Lengthen your exhales, and focus on breathing from your belly. Try inhaling for a count of four and exhaling for a count of eight. Deep abdominal breathing slows down your heartbeat, stabilizes your blood pressure, and encourages full oxygen exchange, which is critical to the brain’s ability to function.


By stimulating the parasympathetic nervous system through this exercise, you can bring your prefrontal cortex — that part of your brain that plays a critical role in cognitive functions — back online, enabling you to think and respond rationally again.


Distract yourself.

When you’re in the heat of intense emotion, distraction is a useful way to regulate your negative feelings, as it is less cognitively effortful than other techniques.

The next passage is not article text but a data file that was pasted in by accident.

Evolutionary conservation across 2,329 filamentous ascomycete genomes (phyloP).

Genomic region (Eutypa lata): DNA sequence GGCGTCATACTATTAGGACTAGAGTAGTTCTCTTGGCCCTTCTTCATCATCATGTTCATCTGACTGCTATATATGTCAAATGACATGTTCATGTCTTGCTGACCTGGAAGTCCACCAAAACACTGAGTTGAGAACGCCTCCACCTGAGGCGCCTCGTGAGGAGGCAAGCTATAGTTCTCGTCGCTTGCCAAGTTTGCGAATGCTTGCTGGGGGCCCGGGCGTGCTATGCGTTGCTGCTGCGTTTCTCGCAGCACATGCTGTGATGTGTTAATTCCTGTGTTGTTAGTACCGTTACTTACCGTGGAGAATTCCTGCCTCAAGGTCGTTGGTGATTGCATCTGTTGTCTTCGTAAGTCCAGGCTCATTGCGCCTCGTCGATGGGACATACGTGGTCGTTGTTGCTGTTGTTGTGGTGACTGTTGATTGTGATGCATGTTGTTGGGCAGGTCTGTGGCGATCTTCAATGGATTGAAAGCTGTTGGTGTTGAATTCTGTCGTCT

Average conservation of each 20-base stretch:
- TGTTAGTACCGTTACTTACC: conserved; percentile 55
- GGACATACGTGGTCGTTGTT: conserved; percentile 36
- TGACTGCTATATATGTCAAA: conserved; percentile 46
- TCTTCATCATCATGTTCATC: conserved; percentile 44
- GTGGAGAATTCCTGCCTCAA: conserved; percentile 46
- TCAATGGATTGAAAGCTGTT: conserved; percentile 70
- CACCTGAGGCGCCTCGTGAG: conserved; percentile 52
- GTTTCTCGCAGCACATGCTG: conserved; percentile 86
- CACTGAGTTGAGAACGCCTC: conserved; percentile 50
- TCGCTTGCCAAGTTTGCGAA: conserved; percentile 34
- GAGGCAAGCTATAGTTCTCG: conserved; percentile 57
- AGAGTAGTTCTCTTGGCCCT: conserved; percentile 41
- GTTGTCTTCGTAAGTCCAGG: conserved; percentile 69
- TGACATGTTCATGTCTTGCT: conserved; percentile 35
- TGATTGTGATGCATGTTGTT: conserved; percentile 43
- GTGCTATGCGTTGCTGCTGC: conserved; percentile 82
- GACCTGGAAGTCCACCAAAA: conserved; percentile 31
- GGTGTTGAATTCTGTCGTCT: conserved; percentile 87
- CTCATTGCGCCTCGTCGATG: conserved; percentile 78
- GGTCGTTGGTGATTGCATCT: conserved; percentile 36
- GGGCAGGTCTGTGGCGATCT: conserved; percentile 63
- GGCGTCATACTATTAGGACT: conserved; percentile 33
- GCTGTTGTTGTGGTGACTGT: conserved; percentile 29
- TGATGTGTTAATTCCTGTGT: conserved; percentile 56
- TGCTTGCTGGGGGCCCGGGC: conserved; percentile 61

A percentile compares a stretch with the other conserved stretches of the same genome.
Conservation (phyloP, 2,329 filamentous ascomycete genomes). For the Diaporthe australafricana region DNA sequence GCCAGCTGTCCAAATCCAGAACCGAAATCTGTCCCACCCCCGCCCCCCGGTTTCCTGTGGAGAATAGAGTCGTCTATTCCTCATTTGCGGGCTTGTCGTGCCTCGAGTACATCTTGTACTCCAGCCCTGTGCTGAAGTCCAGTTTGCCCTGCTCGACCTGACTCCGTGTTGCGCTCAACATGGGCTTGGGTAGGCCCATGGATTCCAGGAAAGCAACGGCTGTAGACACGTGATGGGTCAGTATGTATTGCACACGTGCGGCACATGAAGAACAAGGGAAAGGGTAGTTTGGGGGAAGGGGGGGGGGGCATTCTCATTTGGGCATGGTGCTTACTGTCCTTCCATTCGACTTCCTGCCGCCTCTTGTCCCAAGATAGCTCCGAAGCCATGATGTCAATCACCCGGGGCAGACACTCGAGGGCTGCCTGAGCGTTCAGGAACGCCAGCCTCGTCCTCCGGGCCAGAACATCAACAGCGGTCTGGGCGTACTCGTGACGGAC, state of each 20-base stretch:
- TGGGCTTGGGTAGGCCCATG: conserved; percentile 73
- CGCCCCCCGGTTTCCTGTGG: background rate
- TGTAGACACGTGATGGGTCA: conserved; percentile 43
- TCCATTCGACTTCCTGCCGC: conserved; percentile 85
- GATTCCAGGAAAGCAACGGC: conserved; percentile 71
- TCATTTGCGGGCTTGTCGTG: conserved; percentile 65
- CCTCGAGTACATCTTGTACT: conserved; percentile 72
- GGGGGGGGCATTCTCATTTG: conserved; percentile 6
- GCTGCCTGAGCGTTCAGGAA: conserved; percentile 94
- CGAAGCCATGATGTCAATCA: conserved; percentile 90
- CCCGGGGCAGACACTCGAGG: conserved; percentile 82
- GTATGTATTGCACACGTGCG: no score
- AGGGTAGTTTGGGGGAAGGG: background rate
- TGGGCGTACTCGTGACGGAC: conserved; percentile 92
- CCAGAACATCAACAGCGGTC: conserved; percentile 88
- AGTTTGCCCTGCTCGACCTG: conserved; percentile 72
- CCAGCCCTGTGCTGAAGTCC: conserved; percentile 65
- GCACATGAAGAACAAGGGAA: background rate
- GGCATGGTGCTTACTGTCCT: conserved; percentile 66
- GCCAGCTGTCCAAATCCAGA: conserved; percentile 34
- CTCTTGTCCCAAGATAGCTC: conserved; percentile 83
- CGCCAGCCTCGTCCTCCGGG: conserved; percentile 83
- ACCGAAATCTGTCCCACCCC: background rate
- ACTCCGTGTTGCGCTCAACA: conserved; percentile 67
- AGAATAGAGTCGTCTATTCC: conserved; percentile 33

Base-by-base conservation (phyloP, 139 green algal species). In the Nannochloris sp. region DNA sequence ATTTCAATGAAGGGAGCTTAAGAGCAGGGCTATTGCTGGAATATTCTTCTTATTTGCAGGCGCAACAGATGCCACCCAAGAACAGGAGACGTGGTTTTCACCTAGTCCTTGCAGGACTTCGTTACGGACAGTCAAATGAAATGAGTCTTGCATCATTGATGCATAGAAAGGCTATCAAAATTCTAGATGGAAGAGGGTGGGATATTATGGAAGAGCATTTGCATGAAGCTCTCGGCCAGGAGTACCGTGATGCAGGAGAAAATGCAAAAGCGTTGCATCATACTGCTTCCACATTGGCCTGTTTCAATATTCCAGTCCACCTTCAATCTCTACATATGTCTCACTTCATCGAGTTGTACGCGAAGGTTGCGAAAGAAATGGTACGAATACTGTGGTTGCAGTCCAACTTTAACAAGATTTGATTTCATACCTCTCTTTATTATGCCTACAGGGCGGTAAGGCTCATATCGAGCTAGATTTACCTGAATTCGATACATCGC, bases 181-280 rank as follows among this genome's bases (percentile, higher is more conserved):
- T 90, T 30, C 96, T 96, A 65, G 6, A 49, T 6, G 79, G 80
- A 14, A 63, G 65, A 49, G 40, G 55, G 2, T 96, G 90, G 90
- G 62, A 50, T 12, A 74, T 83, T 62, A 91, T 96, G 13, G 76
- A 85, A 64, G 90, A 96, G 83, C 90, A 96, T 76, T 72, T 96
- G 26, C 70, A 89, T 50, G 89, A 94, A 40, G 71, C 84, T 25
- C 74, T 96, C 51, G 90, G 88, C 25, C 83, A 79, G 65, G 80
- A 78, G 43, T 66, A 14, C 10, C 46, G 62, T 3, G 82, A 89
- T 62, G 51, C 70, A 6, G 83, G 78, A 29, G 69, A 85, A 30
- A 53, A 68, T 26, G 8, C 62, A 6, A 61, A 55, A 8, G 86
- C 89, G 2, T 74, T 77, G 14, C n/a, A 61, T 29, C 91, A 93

As its name suggests, distraction is anything you can do to direct your attention away from your strong emotion temporarily. For example, focus on another sensation in your body, such as the feeling of your weight pressing into your seat, wiggling each toe individually, or lightly rubbing your fingertips together to see if you can feel the ridges of your fingerprints. You can also try scanning your environment and looking for specific items— perhaps all the red objects in the room — to focus your mind on something else.


Use your words.

Research shows that putting your feelings into words, or emotional labelling, can quickly reduce their grip on you and lessen your physiological distress. When you feel that emotional rush in a meeting, ask yourself, “What are two or three words that describe how I feel right now?”